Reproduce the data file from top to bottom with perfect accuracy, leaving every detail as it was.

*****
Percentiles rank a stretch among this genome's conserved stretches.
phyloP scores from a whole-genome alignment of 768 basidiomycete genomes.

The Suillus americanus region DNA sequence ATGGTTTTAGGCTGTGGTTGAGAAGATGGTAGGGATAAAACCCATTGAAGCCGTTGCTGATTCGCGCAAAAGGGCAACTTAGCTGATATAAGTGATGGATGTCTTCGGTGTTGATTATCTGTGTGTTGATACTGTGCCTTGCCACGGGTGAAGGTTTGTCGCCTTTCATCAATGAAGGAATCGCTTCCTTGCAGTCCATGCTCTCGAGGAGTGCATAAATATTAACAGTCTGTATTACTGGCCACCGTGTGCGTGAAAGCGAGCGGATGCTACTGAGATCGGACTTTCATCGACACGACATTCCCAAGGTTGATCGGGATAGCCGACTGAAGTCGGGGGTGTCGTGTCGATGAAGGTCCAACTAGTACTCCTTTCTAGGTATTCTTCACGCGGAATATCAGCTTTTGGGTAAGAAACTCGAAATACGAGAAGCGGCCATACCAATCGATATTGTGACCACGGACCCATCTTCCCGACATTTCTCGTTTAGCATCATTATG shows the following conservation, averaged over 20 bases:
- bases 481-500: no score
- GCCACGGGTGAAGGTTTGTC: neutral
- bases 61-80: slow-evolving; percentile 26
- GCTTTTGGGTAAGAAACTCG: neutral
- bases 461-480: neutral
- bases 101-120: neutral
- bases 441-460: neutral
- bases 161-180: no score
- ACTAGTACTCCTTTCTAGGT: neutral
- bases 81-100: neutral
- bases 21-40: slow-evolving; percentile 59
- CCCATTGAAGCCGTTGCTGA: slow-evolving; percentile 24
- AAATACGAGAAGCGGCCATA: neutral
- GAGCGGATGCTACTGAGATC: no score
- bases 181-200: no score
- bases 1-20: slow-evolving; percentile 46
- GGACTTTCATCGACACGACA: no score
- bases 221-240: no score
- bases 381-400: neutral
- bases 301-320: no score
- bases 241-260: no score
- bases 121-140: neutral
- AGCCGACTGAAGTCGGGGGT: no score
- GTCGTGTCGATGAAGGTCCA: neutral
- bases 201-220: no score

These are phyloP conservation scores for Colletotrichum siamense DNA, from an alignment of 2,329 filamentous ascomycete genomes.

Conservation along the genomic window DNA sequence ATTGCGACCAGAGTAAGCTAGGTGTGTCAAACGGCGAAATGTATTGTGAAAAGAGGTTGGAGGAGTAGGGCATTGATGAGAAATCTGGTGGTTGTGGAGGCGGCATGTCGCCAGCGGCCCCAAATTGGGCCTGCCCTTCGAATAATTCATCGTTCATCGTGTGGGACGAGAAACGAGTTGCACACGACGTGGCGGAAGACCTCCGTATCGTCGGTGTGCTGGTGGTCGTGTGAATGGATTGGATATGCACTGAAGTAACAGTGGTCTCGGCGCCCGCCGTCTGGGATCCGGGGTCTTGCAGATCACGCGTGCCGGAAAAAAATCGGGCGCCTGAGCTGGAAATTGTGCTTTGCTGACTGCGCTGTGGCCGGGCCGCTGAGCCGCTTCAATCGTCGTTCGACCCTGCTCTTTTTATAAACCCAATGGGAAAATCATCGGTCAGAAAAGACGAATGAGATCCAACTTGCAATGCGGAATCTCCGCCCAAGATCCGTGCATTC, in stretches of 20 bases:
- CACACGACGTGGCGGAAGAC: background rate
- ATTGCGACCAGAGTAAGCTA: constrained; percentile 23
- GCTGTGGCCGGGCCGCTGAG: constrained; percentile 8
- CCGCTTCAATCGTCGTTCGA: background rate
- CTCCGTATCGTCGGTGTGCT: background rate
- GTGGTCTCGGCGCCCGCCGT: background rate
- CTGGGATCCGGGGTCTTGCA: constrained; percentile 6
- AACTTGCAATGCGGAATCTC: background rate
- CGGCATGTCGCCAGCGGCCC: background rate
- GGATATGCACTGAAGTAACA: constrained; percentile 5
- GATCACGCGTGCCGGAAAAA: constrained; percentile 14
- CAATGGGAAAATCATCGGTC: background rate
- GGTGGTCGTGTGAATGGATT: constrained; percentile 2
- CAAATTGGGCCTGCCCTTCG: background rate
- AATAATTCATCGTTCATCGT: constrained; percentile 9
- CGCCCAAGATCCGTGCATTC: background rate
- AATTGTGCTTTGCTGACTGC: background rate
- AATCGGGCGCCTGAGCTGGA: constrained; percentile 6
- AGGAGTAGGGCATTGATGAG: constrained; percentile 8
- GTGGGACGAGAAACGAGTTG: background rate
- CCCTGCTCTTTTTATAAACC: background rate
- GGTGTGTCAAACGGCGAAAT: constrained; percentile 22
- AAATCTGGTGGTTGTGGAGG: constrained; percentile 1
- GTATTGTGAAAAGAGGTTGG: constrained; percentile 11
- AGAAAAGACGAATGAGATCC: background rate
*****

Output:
Percentiles rank a stretch among this genome's conserved stretches.
phyloP scores from a whole-genome alignment of 768 basidiomycete genomes.

The Suillus americanus region DNA sequence ATGGTTTTAGGCTGTGGTTGAGAAGATGGTAGGGATAAAACCCATTGAAGCCGTTGCTGATTCGCGCAAAAGGGCAACTTAGCTGATATAAGTGATGGATGTCTTCGGTGTTGATTATCTGTGTGTTGATACTGTGCCTTGCCACGGGTGAAGGTTTGTCGCCTTTCATCAATGAAGGAATCGCTTCCTTGCAGTCCATGCTCTCGAGGAGTGCATAAATATTAACAGTCTGTATTACTGGCCACCGTGTGCGTGAAAGCGAGCGGATGCTACTGAGATCGGACTTTCATCGACACGACATTCCCAAGGTTGATCGGGATAGCCGACTGAAGTCGGGGGTGTCGTGTCGATGAAGGTCCAACTAGTACTCCTTTCTAGGTATTCTTCACGCGGAATATCAGCTTTTGGGTAAGAAACTCGAAATACGAGAAGCGGCCATACCAATCGATATTGTGACCACGGACCCATCTTCCCGACATTTCTCGTTTAGCATCATTATG shows the following conservation, averaged over 20 bases:
- bases 481-500: no score
- GCCACGGGTGAAGGTTTGTC: neutral
- bases 61-80: slow-evolving; percentile 26
- GCTTTTGGGTAAGAAACTCG: neutral
- bases 461-480: neutral
- bases 101-120: neutral
- bases 441-460: neutral
- bases 161-180: no score
- ACTAGTACTCCTTTCTAGGT: neutral
- bases 81-100: neutral
- bases 21-40: slow-evolving; percentile 59
- CCCATTGAAGCCGTTGCTGA: slow-evolving; percentile 24
- AAATACGAGAAGCGGCCATA: neutral
- GAGCGGATGCTACTGAGATC: no score
- bases 181-200: no score
- bases 1-20: slow-evolving; percentile 46
- GGACTTTCATCGACACGACA: no score
- bases 221-240: no score
- bases 381-400: neutral
- bases 301-320: no score
- bases 241-260: no score
- bases 121-140: neutral
- AGCCGACTGAAGTCGGGGGT: no score
- GTCGTGTCGATGAAGGTCCA: neutral
- bases 201-220: no score

These are phyloP conservation scores for Colletotrichum siamense DNA, from an alignment of 2,329 filamentous ascomycete genomes.

Conservation along the genomic window DNA sequence ATTGCGACCAGAGTAAGCTAGGTGTGTCAAACGGCGAAATGTATTGTGAAAAGAGGTTGGAGGAGTAGGGCATTGATGAGAAATCTGGTGGTTGTGGAGGCGGCATGTCGCCAGCGGCCCCAAATTGGGCCTGCCCTTCGAATAATTCATCGTTCATCGTGTGGGACGAGAAACGAGTTGCACACGACGTGGCGGAAGACCTCCGTATCGTCGGTGTGCTGGTGGTCGTGTGAATGGATTGGATATGCACTGAAGTAACAGTGGTCTCGGCGCCCGCCGTCTGGGATCCGGGGTCTTGCAGATCACGCGTGCCGGAAAAAAATCGGGCGCCTGAGCTGGAAATTGTGCTTTGCTGACTGCGCTGTGGCCGGGCCGCTGAGCCGCTTCAATCGTCGTTCGACCCTGCTCTTTTTATAAACCCAATGGGAAAATCATCGGTCAGAAAAGACGAATGAGATCCAACTTGCAATGCGGAATCTCCGCCCAAGATCCGTGCATTC, in stretches of 20 bases:
- CACACGACGTGGCGGAAGAC: background rate
- ATTGCGACCAGAGTAAGCTA: constrained; percentile 23
- GCTGTGGCCGGGCCGCTGAG: constrained; percentile 8
- CCGCTTCAATCGTCGTTCGA: background rate
- CTCCGTATCGTCGGTGTGCT: background rate
- GTGGTCTCGGCGCCCGCCGT: background rate
- CTGGGATCCGGGGTCTTGCA: constrained; percentile 6
- AACTTGCAATGCGGAATCTC: background rate
- CGGCATGTCGCCAGCGGCCC: background rate
- GGATATGCACTGAAGTAACA: constrained; percentile 5
- GATCACGCGTGCCGGAAAAA: constrained; percentile 14
- CAATGGGAAAATCATCGGTC: background rate
- GGTGGTCGTGTGAATGGATT: constrained; percentile 2
- CAAATTGGGCCTGCCCTTCG: background rate
- AATAATTCATCGTTCATCGT: constrained; percentile 9
- CGCCCAAGATCCGTGCATTC: background rate
- AATTGTGCTTTGCTGACTGC: background rate
- AATCGGGCGCCTGAGCTGGA: constrained; percentile 6
- AGGAGTAGGGCATTGATGAG: constrained; percentile 8
- GTGGGACGAGAAACGAGTTG: background rate
- CCCTGCTCTTTTTATAAACC: background rate
- GGTGTGTCAAACGGCGAAAT: constrained; percentile 22
- AAATCTGGTGGTTGTGGAGG: constrained; percentile 1
- GTATTGTGAAAAGAGGTTGG: constrained; percentile 11
- AGAAAAGACGAATGAGATCC: background rate